This installment is in response to Anon1’s comments and questions concerning Volume 7 of the Single Dude’s Guide to Survival. The questions are spot on, and by answering them in detail I might be better able to assist the readership in their quest to stay off the aggression menu and be able to handle themselves when they end up in the à la carte slot.
The way the black guy’s head just slacked as he was pounded to a pulp was terrifying. I mean people often watch these types of fight videos and cheer the winner versus the loser, [if the winner was responding to the threat] but when you think about it its really fucked up isn’t it?
This man has suffered permanent neurological damage and is having a seizure. When this happens to a boxer he is barred from sparring and competition for 6-18 months pending a doctor’s release. Although he did not eat hard punches his spine was locked up and fat boy was battering his brain, essentially like sticking screwdriver in a fuse box and shorting it. He also does not have a durably constructed head. God did not intend ‘New York’ to box. Tall heavy men are prone to this due to their accessible chin and the fact that their mass does the same thing to expose their spine to shock in the cervical (neck) area. He was an idiot and brought it on himself by throwing a punch, but I don’t think he deserved what was dished out. On the other hand, the opponent was limited in his own way. In Baltimore, in a black on black situation, the friends of the victor would have played football with the head of the loser.
Learning a lot from this survival series actually. I like the emphasis on situational awareness and body language to make yourself a less appealing target.
This is the art of survival. I personally know three champion fighters who have been shot because they were known for what they were. Two of them are dead and one is crippled. Just being a badass is often not enough to survive. You must manage your human interactions.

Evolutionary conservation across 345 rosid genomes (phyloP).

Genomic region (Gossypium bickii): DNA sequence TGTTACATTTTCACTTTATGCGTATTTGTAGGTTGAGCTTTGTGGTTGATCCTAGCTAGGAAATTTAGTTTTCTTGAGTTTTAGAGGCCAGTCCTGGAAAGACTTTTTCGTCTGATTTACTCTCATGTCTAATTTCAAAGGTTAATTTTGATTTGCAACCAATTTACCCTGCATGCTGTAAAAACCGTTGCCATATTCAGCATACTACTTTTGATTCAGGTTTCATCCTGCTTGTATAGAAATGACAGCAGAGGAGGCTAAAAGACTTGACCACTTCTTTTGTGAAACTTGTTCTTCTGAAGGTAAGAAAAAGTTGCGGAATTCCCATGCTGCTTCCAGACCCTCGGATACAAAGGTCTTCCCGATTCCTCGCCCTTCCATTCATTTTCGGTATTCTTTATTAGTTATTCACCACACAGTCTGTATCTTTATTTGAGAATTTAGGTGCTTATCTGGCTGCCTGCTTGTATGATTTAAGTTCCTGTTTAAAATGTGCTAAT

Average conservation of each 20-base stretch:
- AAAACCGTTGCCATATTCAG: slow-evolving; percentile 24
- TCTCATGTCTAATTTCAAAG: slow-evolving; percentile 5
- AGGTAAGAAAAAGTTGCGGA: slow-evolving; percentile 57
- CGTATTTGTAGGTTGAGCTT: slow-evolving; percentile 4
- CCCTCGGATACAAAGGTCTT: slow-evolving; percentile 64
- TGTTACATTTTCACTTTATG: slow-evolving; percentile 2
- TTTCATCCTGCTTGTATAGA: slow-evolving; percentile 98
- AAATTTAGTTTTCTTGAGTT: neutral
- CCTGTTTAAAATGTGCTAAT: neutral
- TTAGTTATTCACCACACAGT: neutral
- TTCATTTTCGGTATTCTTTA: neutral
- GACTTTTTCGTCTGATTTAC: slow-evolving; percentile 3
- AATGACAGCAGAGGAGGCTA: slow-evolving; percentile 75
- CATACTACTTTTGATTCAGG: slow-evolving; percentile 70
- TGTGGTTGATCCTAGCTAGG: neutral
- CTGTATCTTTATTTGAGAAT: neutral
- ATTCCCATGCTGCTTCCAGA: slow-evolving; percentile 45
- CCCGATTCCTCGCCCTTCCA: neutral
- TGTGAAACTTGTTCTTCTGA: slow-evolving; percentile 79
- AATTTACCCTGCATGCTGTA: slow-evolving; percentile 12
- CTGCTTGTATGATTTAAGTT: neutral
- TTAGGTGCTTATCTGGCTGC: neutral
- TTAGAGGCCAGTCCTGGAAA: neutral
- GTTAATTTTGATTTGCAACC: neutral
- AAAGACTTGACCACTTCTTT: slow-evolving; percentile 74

One thing I still remain confused about is what role if any, that martial arts play with helping a person deal with the physicality of having another person hit them, or get on top of them and beat them?
Martial arts are a mixed bag of candy, serpents, and knives essentially. There is more crap out there than utility. This series will address your options sooner rather than later.
Are there any recommendations besides the usual “study BJJ, Muay Thai and do some MM fights” advice most people tend to give?
My best advice, particularly in the UK, is to join a boxing gym. You do not want MMA at this juncture as it is as sport focused as the NFL. Muay Thai, delivers, but largely what it delivers is boxing, so box. Just keep in mind that your goal is not to box on the street, but rather to be your own referee as much as possible. The primary goal of the survival boxer is to learn how to behave after he is hurt, how to avoid being hurt when hit, how to avoid being hit, and how to hit.
For reference I’m based in the UK, the worst we have in my parts is drug dealers, maybe a knife pull out, guns are very rare outside of big cities or if you’re a farmer.
In England, Geof Thompson had—the last time I checked—a standout survival kickboxing and grappling program—a bouncer from Coventry, I think. He would surely suggest you get some boxing under your belt. In the UK there are some hardcore kickboxing gurus like him who specialize in survival, over sport.